Philadelphia Bar Assn Professional Guidance Committee Opinion, Philadelphia Bar Association, 2015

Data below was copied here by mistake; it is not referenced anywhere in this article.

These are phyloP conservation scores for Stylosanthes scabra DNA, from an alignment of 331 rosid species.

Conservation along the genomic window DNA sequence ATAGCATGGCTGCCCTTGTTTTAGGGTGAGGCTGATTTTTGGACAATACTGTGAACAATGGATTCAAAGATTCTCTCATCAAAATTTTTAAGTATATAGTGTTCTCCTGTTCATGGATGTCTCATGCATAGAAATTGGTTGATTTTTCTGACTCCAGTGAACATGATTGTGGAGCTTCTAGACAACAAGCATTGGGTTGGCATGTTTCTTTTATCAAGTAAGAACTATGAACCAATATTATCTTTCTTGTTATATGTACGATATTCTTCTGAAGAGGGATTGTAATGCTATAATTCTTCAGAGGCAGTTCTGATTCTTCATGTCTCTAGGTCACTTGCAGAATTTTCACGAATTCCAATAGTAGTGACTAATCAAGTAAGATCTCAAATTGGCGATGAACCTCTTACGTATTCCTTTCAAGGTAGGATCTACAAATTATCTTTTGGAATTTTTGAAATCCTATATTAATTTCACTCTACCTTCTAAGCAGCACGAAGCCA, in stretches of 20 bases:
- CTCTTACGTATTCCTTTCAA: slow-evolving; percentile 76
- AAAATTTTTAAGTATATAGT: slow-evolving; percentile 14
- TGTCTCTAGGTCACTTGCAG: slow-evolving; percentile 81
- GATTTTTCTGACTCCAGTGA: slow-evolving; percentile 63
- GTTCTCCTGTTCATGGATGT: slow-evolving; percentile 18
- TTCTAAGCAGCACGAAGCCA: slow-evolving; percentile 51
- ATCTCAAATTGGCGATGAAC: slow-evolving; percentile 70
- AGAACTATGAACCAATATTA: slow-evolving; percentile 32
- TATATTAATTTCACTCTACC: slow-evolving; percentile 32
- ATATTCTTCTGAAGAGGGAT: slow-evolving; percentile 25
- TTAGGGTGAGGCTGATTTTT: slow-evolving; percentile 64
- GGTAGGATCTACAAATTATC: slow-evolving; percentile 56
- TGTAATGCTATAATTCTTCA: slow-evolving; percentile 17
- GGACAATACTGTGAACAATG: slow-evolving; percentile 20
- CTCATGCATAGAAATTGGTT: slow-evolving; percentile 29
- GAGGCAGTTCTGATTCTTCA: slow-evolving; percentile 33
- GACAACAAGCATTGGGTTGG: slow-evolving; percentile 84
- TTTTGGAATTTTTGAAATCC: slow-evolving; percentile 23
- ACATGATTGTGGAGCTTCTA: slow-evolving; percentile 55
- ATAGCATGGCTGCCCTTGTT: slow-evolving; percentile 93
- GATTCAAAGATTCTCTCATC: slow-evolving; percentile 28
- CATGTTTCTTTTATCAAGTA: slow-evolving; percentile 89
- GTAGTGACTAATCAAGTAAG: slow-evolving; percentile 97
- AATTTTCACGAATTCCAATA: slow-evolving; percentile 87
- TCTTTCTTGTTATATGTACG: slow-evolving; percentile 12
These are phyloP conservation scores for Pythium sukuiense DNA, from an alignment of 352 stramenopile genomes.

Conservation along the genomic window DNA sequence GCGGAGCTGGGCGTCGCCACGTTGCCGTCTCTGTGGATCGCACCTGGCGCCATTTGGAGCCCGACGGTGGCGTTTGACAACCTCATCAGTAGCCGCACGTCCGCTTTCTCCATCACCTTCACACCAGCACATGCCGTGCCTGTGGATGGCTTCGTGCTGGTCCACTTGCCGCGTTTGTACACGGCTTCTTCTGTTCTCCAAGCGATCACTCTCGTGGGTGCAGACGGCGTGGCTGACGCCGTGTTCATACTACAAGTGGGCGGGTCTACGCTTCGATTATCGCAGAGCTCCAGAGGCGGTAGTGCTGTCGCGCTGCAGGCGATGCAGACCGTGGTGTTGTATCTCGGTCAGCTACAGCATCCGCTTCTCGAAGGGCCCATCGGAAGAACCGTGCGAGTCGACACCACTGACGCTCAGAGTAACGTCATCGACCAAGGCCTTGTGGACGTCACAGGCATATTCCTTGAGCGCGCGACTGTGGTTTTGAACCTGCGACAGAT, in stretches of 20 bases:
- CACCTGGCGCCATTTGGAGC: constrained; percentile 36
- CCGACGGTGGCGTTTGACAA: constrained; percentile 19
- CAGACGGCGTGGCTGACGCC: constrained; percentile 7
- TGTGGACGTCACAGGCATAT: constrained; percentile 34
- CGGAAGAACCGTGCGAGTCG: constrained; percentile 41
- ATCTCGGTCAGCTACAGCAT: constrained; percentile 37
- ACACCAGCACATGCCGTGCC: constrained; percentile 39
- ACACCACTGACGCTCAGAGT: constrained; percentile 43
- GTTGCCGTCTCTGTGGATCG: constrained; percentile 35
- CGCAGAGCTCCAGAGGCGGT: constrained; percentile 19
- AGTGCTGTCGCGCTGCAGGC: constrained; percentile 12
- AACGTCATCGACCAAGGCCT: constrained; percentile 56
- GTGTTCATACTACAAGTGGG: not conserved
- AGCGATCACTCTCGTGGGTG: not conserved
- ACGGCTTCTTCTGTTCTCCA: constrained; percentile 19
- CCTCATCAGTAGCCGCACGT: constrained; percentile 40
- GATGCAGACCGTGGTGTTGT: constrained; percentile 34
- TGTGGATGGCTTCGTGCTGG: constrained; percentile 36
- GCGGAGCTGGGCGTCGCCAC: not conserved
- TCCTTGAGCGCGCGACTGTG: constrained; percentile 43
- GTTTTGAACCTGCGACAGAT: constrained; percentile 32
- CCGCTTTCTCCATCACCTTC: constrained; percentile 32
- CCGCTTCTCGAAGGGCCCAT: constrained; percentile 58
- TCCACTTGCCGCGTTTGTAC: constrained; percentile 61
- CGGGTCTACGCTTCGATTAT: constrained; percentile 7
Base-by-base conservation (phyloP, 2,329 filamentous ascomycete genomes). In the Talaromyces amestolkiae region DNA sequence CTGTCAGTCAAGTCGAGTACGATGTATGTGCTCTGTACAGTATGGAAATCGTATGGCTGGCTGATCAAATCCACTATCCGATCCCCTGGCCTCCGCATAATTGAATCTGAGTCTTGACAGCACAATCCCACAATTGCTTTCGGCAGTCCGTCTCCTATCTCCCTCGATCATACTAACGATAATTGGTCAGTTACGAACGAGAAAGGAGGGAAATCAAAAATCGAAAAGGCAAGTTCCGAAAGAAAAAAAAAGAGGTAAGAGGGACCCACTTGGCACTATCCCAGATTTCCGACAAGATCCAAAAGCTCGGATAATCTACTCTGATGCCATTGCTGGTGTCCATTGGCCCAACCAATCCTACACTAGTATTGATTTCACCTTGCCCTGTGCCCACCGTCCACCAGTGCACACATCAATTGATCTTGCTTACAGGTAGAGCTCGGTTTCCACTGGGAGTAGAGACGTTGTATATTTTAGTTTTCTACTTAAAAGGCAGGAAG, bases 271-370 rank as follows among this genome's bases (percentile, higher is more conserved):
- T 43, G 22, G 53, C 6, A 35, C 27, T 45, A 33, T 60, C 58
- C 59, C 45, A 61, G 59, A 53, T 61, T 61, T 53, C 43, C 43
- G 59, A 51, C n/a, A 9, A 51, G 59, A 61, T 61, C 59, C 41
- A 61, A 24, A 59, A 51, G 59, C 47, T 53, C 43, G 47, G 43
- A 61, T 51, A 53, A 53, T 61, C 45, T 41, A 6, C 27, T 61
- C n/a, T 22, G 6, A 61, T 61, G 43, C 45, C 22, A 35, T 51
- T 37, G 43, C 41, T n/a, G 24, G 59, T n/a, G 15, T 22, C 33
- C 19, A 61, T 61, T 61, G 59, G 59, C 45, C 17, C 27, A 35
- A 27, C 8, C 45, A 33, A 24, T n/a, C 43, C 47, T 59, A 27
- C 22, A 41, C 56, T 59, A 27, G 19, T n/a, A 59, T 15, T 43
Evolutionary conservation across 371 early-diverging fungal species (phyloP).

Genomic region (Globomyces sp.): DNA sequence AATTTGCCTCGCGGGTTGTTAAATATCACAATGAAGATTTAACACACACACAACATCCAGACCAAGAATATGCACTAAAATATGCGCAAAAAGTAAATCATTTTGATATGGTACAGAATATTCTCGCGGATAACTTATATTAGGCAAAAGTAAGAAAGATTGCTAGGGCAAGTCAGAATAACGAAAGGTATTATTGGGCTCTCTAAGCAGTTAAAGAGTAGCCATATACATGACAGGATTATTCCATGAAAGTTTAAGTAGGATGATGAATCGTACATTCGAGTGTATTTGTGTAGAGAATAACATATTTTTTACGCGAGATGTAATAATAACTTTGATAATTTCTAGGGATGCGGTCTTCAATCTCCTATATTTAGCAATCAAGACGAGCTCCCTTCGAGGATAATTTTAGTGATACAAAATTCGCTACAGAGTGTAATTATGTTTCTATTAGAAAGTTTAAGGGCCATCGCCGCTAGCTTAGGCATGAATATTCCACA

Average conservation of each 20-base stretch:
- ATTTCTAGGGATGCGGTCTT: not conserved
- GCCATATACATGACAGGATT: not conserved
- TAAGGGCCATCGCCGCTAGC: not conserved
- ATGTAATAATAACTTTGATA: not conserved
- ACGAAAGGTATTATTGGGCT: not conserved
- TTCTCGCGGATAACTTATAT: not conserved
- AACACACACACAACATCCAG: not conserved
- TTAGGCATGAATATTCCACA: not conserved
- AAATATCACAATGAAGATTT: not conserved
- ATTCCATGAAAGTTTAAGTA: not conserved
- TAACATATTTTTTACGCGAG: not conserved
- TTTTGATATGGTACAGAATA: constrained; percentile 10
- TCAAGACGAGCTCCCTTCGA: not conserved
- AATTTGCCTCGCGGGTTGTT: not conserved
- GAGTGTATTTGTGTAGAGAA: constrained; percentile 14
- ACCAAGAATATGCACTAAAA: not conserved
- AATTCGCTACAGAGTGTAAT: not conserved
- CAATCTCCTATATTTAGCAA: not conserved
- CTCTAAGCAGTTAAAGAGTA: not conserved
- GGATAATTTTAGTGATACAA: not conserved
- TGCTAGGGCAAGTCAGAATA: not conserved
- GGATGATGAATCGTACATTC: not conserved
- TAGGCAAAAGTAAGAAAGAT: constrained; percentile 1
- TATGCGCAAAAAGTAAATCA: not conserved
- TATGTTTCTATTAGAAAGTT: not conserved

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The Philadelphia Bar Association Professional Guidance Committee Opinion 2015-6 (December 2015) The inquirer states that he represents a client in a matter in which the inquirer expects to start litigation against a government entity in a Pennsylvania court. The client will be seeking equitable, non-monetary relief. An attorney fee shifting statute might result in the payment of some fee in the event of success, but the client does not have any ability to pay a fee. The client is going to assign any award of attorney's fees to the inquirer. The inquirer proposes to solicit compensation for his or her work on a crowdfunding platform, an internet site that enables users to post information about a project and solicit financial contributions from persons who believe the project to be a worthy cause. The inquirer would publicize the anticipated litigation on such a website and solicit contributions to serve as his or her fee. The inquirer anticipates that certain members of the public might be interested in supporting what they would view as a worthy public cause. No contributors would be given a financial stake in the outcome of the litigation. They would merely make a contribution, and would receive nothing more than the satisfaction that they offered financial support to a legal cause in which they believe. While the complete fee agreement that the inquirer would have with the client is not specified, the inquirer states that it would state, "any contributed funds received from the crowdfunding appeal would be payments to counsel, not the party [client] and that these fees would remain counsel's property even in the event of a recovery of attorneys' fees under the fee shifting statute." The Committee first points out that there is, of course, an alternative. It is possible to raise funds on a crowdfunding site to support litigation, either by paying lawyers' fees or expenses or both, but to hold the funds raised in some sort of trust arrangement and pay them out only as earned or incurred. The Committee has visited crowdfunding sites and noted that several do contain solicitations of support for a legal cause to pay legal fees, but in those cases, it appears that the contribution is to an entity that would hold the amounts contributed in trust to pay fees as earned in accordance with a separate fee agreement between the lawyer and the client that would specify how and when the lawyer would be paid. This inquiry poses several different issues: 1. May the lawyer accept a fee from a source other than his or her client? This is permissible. Comment 13 to Pennsylvania Rule of Professional Conduct (the "Rules") 1.7 provides: ©2015 The Philadelphia Bar Association All Rights Reserved A lawyer may be paid from a source other than the client, including a co-client, if the client is informed of that fact and consents and the arrangement does not compromise the lawyer's duty of loyalty or independent judgment to the client. See Rule 1.8(f). If acceptance of the payment from any other source presents a significant risk that the lawyer's representation of the client will be materially limited by the lawyer's own interest in accommodating the person paying the lawyer's fee or by the lawyer's responsibilities to a payer who is also a co-client, then the lawyer must comply with the requirements of paragraph (b) before accepting the representation, including determining whether the conflict is consentable and, if so, that the client has adequate information about the material risks of the representation. In addition, Rule 1.8f provides: (f) A lawyer shall not accept compensation for representing a client from one other than the client unless: (1) the client gives informed consent; (2) there is no interference with the lawyer's independence of professional judgment or with the client-lawyer relationship; and (3) information relating to representation of a client is protected as required by Rule 1.6. There is no reason to think that by raising funds from a crowdsourcing site, the lawyer's duty of loyalty and independent judgment to this client would be compromised. The lawyer should of course give consideration to this issue and make sure that he or she does not imply in describing the matter on the crowdsourcing site that donors will be granted any right to direct or otherwise control the litigation. The inquirer indicates that he is aware of this requirement and will obtain the consent of the client for payment by others of his fees. 2. May the lawyer publicize the case on the crowdsourcing site without breaching his duty of confidentiality? Rule 1.6 states that "[a] lawyer shall not reveal information relating to representation of a client unless the client gives informed consent, except for disclosures that are impliedly authorized in order to carry out the representation ... " In order to seek funds on a crowdsourcing site, the lawyer will of course have to reveal certain information about the matter sufficient to interest the public in making contributions. That will require obtaining the informed consent of the client. The inquirer indicates he is aware of this requirement and provided the inquirer obtains the informed consent of the client by satisfying the requirement of having "communicated 21Page ©2015 The Philadelphia Bar Association All Rights Reserved adequate information and explanation about the material risks of and reasonably available alternatives to the proposed course of conduct" (see Rule 1.0e), the Committee believes that is possible. Care should be taken, of course, to keep information revealed about the client and the matter to the minimum necessary to achieve the purpose. 3. Is the anticipated fee arrangement permissible? Rule 1.5 provides in part that: (a) A lawyer shall not enter into an agreement for, charge or collect an illegal or clearly excessive fee. The factors to be considered in determining the propriety of the fee include the following: (1) whether the fee is fixed or contingent; (2) the time and labor required, the novelty and difficulty of the questions involved, and the skill requisite to perform the legal service properly; (3) the likelihood, if apparent to the client, that the acceptance of the particular employment will preclude other employment by the lawyer; (4) the fee customarily charged in the locality for similar legal services; (5) the amount involved and the results obtained; (6) the time limitations imposed by the client or by the circumstances; (7) the nature and length of the professional relationship with the client; and (8) the experience, reputation, and ability of the lawyer or lawyers performing the services. (b) When the lawyer has not regularly represented the client, the basis or rate of the fee shall be communicated to the client, in writing, before or within a reasonable time after commencing the representation. As noted at the outset of this opinion, it seems the inquirer imagines that he or she will be paid as a fee whatever sum is raised by crowdfunding, regardless of its amount. We suspect that the inquirer anticipates that the amount raised will total far less than he would expect to be paid if the matter takes as long as he or she now anticipates, he or she spends the total number of hours now anticipated and if those hours were compensated at average rates of pay in the area. However, it may not turn out that way. It cannot be known how much may be raised; and the course of the 31Page ©20 15 The Philadelphia Bar Association All Rights Reserved representation is by no means certain. The litigation could end quickly, either favorably or not; before the litigation's end the inquirer may seek to withdraw or the client may wish to discharge him; or the inquirer may or may not succeed in seeking the payment of fees and expenses under an applicable fee shifting statute. Thus, just to give one example, if the matter ends quickly with relatively few hours of work expended, the retention of the entire amount raised on the crowdfunding site may produce an effective hourly rate that is extremely high. Without knowing how much was raised, it would therefore be difficult to determine whether or not the fee would be clearly excessive. Add the fact that the inquirer has asked the client to assign any award of attorney's fees to the inquirer, the possibility of a clearly excessive fee is truly an issue. The scope of the inquirer's obligation in return for the payment of the fee also is not clear to the Committee. Does the inquirer anticipate that if the client agrees to allow the lawyer to retain the total raised on the crowdfunding site that the inquirer is promising that he will handle the matter from its inception to its conclusion in return for whatever the crowd fund raised fee turns out to be? That is, in return for the fee, does the lawyer promise to remain in the case through its termination, regardless of what the fee is, or may he withdraw in the event certain contingencies arise but still keep his fee? The Committee believes that the lawyer must consider these various issues and resolve them with the client, and that without consideration and resolution of such matters, the Agreement is insufficiently clear and could possibly result in an excessive fee. For example, suppose the inquirer raises $20,000 under this arrangement and that the entire fund immediately is paid to him or her, and, then, the lawyer manages to get a result in the case by devoting only ten hours of work. That situation could produce a fee at the rate of $2,000 per hour. On the other end of the spectrum, suppose the funding site raises $20,000, and then the inquirer finds out the matter will go on for years and require thousands of hours of work, much more than anticipated, and more than the inquirer can possibly handle without a fee. Could he then keep the whole fee and withdraw? Those are only two examples of what could be many possible scenarios. If the lawyer is to avoid taking an excessive fee and satisfy the requirement of Rule 1.5b, the inquirer must consider these issues. The inquirer and the client should consider these possibilities and describe their understanding about the fee and scope of representation carefully. In addition, the inquirer should consider the various factors spelled out above in determining whether the fee is reasonable under all the circumstances of the representation. The Committee also believes that the inquirer should recognize that where the lawyer treats all amounts raised on the crowdsourcing site as earned immediately upon receipt, he has established a de facto non-refundable retainer, even though the actual amount is unknown. While there is no per se prohibition on non-refundable retainers in 4IPage ©2015 The Philadelphia Bar Association All Rights Reserved Pennsylvania (see Pennsylvania Bar Association Formal Opinion 95-1 00) 1 great care should be taken in accepting such retainers. As explained in PBA Opinion 95-100, such a fee arrangement can be clearly excessive if it interferes with a client's ability to meaningfully discharge the lawyer with or without cause. That is, if there is a nonrefundable retainer paid in the amount of say, $100,000, and it is truly non-refundable, it may place a meaningful limitation on the client's ability to discharge the lawyer if he is in any way dissatisfied with the lawyer's performance or simply chooses to change counsel without cause at any point. Similarly, unless the arrangement also includes a promise to represent the client through to the conclusion of the matter, assuming the client wishes the lawyer to, it also could be a clearly excessive arrangement. For those reasons, the Committee believes that if the arrangement proposed is simply an arrangement whereby the fee consists of whatever is raised with no other undertakings, it is improper. The arrangement should include the following attributes in order to satisfy the requirements of the Rules. First, the fee arrangement should include terms which describe the lawyer's obligations including the lawyer's obligation to remain in the case, assuming the client wishes him to do so, until its conclusion or until some other point at which retention of the total fees paid would not constitute an excessive fee. For example, the fee arrangement with the client could state that the inquirer is obligated to remain in the representation until the time expended reaches a total figure such that the total fee paid is reasonable in light of that time expended. Second, the arrangement should require that the amount raised be placed in a trust account established under Rule 1.15 until those amounts are earned in accordance with the terms of the final fee agreement. Until such time that it is determined that the fee is actually earned, the monies raised constitute Rule 1.15 funds and should be held separate from the lawyer's own property. Finally, the inquirer also should consider the duties owed to non-clients. The Rules refer in several places to the obligation of lawyers to be truthful in all respects to third parties. Rules 4.1 states that "[i]n the course of representing a client a lawyer shall not knowingly ... make a false statement of material fact or law to a third person. Rule 7.1 requires that lawyers not make false or misleading communications about the lawyer or the lawyer's services, noting that a communication is false or misleading if it contains a material misrepresentation of fact or law or omits a fact necessary to make the statement considered as a whole not materially misleading. 2 1 There has been strong criticism in adjoining states of non-refundable retainers. See In Re Cooperman, 83 N.Y. 2nd, 245 (1994) and Cohen v. Radio, 275 N.J. Super 241 (1994). 2 While the information that may be posted about the matter on the crowd funding site may not be advertising in the technical sense since the lawyer is not advertising for new clients, the ethical proscriptions contained in Rule 7.2 regarding advertising by lawyers are worthy of consideration. At their heart, those proscriptions are all grounded in the same basic requirements of truthfulness and the duty not to mislead that are embodied in Rules 4.1 and 7 .1. 5I Page ©2015 The Philadelphia Bar Association All Rights Reserved The Committee does not know the nature of the representation, why it may attract financing from the public, or what might be said about it in the crowdsource website. Certainly it is possible to describe the matter and the fact that the funds are sought in connection with a fee to make the matter feasible in a manner that is entirely truthful and not in any way misleading and advances the cause of the client without revealing too much confidential information. There is nothing inherent in such a plan to suggest that the inquirer in any way is violating any Rule by doing so. However, it important to make sure that those who contribute to the crowdfunding not feel that they have been misled in any way. As suggested, the fee arrangement raises the possibility that a person who contributes funds might react negatively if they were to learn that the entire fee raised to pay for the litigation turned out to the be a lucrative fee for the inquirer without producing the result described. This consideration further amplifies the Committee's recommendations made above regarding the inquirer's fee arrangement with the client. In the course of considering this inquiry, the Committee has reviewed many crowdsourcing sites and reviewed various statements made thereby lawyers seeking to raise funds to pay expenses or fees incurred in connection with litigation. While the Committee certainly does not view those efforts as inherently problematic in any way, it is important to the profession and to the public that such efforts be conducted in such a manner as to avoid any impropriety. Crowdfunding sites can be a beneficial source of funds allowing the public to assist in the assertion of valid legal claims that might otherwise go without recourse. Thus, great care should be taken to make sure that the initial development of such sites not affect the ability of subsequent persons to use such a source. CAVEAT: The foregoing opinion is advisory only and is based upon the facts set forth above. The opinion is not binding upon the Disciplinary Board of the Supreme Court of Pennsylvania or any other Court. It carries only such weight as an appropriate reviewing authority may choose to give it. 61Page ©20 15 The Philadelphia Bar Association All Rights Reserved